Most of the time I just yell at them, threaten to call their dad and then turn up the stereo to drown them out. The other night though, they laid one too many straws on this momma camel's back. I broke.

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I yanked hard on the steering wheel and slammed on the brakes as the car wildly veered to the side of the road and gravel sprayed everywhere.

"That's it! I have had enough of the two of you bickering and pestering each other. I have asked you several times to either behave or just shut up! You don't want to listen to me, well I don't want to listen to you!" I growled.

Both Fric and Frac sat there in stunned silence and suffering from a slight case of whiplash from the car stopping so suddenly.

"Get out of my car."

They just sat there, in stunned disbelief.

"Now. GET. OUT. BEFORE. I. LOSE. IT. ON. YOU." I was half hissing, half growling.

"But MOOOOM. We're in the middle of nowhere," Frac wailed.

"You should have thought of that before you ignored me umpteen times. GET OUT."

They looked at me and tried to gauge just how high the crazy rated in my eyes. I stared back at them just daring them not to listen.

Apparently the crazy was very obvious in my eyes because they slowly vacated the car and stood by the side of the road in the drizzling rain looking like they were about to cry.

I rolled down my window and growled, "Now, think about this moment the next time you decide to ignore what I ask and pester one another." With that, I stomped on the gas and sped away.

Not very far. Only about 500 meters or so, but far enough to freak them out. When the kids saw my brake lights flash on , they sprinted to the car. Only to find the doors locked.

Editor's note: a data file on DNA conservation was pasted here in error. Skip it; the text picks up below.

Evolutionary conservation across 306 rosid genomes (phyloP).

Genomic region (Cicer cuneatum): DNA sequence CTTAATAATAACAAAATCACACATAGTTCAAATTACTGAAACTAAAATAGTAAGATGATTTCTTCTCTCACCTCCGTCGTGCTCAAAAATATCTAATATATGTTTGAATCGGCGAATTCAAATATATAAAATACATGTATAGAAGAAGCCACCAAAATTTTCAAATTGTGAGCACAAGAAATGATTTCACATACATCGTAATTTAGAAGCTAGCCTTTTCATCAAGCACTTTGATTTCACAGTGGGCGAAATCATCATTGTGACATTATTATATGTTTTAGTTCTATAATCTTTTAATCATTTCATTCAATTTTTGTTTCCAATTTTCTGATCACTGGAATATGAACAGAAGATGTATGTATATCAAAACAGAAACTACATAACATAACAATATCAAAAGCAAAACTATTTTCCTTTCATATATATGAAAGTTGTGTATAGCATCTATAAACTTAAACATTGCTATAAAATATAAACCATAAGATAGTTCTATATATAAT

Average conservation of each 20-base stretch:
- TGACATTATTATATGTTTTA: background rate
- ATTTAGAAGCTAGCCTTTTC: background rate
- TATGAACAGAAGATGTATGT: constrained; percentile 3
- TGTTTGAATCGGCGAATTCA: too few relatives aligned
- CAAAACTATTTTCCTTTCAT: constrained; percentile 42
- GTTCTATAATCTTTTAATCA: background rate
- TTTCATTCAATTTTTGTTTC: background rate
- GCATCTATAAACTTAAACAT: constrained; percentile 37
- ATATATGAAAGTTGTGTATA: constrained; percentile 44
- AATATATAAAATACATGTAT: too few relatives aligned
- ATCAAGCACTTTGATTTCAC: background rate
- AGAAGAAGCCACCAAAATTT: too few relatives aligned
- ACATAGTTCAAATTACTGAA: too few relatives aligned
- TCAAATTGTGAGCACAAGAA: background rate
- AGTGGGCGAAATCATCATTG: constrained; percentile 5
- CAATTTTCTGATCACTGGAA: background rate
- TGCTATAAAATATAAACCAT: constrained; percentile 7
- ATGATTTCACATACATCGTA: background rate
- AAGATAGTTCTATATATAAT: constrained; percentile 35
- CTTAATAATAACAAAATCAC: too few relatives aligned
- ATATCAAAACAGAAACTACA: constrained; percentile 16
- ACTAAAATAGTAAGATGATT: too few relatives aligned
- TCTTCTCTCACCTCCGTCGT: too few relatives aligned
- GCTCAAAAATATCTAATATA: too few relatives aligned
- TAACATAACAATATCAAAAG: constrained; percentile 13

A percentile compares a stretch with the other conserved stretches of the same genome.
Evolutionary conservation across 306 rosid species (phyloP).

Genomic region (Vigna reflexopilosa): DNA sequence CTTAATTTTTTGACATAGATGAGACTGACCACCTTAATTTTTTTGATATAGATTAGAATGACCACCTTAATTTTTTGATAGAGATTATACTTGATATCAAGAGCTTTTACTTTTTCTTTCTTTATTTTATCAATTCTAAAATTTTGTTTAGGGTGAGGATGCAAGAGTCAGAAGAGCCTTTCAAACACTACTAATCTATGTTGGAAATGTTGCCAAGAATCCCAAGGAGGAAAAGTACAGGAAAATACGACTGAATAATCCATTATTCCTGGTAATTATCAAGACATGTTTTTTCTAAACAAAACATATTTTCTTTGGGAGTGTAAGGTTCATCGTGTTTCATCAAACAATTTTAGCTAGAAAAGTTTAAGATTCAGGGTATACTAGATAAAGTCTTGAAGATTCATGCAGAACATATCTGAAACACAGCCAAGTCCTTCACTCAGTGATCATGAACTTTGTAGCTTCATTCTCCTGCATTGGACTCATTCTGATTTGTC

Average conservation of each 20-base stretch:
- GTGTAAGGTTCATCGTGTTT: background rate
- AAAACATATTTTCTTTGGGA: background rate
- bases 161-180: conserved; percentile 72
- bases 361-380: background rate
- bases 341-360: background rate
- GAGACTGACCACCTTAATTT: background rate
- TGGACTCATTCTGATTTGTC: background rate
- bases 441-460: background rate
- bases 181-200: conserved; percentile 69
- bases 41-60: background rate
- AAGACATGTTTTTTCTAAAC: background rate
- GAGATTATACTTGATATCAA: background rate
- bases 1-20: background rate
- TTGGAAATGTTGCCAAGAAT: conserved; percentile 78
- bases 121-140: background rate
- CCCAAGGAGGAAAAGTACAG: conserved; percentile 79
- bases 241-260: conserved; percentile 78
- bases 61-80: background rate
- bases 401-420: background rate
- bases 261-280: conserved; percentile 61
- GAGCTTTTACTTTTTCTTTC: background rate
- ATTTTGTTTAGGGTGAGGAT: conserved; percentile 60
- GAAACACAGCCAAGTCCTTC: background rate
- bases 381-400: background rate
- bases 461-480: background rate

Again, I rolled down the window and growled. "I mean, just how many times do I need to ask the two of you to get along before you think I'm serious?"

"Mom! We're soooorreeee! We're getting soaked out here. We'll be good. Let us in!" they begged.

I looked at them and felt a maternal tug at my heart strings. It was swiftly smothered by the memory of annoyance suffered just moments earlier.

"Too bad. Start walking. When I think you have learned your lesson, you can get back in."

They started to argue, but the look on my face shut them up quick enough. Slowly, they started to trudge ahead, towards home.

I drove beside them, all the while lecturing them about why there are rules in the car and how safety comes first, not the need to pester one another, as they slowly marched alongside the car. In the rain.

They looked like a pair of drowned, pathetic rats.

Just when I was about to stop and let them back in, Frac looked at me and said "When I grow up, I'm never going to be as mean as you to my kids."

Wrong thing to say, kiddo. I laughed and then barked at them to speed it up. "Faster! Faster!" I yelled as I picked up more speed.

I had those two running full speed until they looked like they were going to fall over dead with exhaustion. They were soaked to the bones and covered with mud.

Finally, mercy prevailed and I pulled over and let them in. They wisely got in without saying a word. They strapped themselves in and all you could hear was the heavy breathing from the back seat.

I looked back at them through the rear view mirror and asked if they had had enough.

"Yes," Fric nodded and then she proceeded to apologize to her brother and me. Frac followed suit immediately.

"I wasn't trying to be mean, you guys. It's just you were distracting me from safely driving with your arguing and that isn't cool. I figured if you had this much energy in the back of the car, you just needed a friendly way to burn it off. Now everyone feels better, right?"

They were too busy shivering to answer, but they nodded so I turned up the heat.

The next few miles passed in blissful silence until we were home. As Fric got out of the car, I heard her whisper to her brother, "She should have made us run farther. I was just getting started!"

Frac nodded and said, "I know! Me too! I could totally run faster than her car!"

They giggled and I pretended not to hear them. Until one of them unwisely said, "It's a good thing Mom didn't have to do that when she was growing up. She'd have died from the exercise."

That's when I got out their father's duct tape and started boiling the noodles to beat them with.

It's them or me, two against one. I'm thinking I may need to start looking for a willow tree.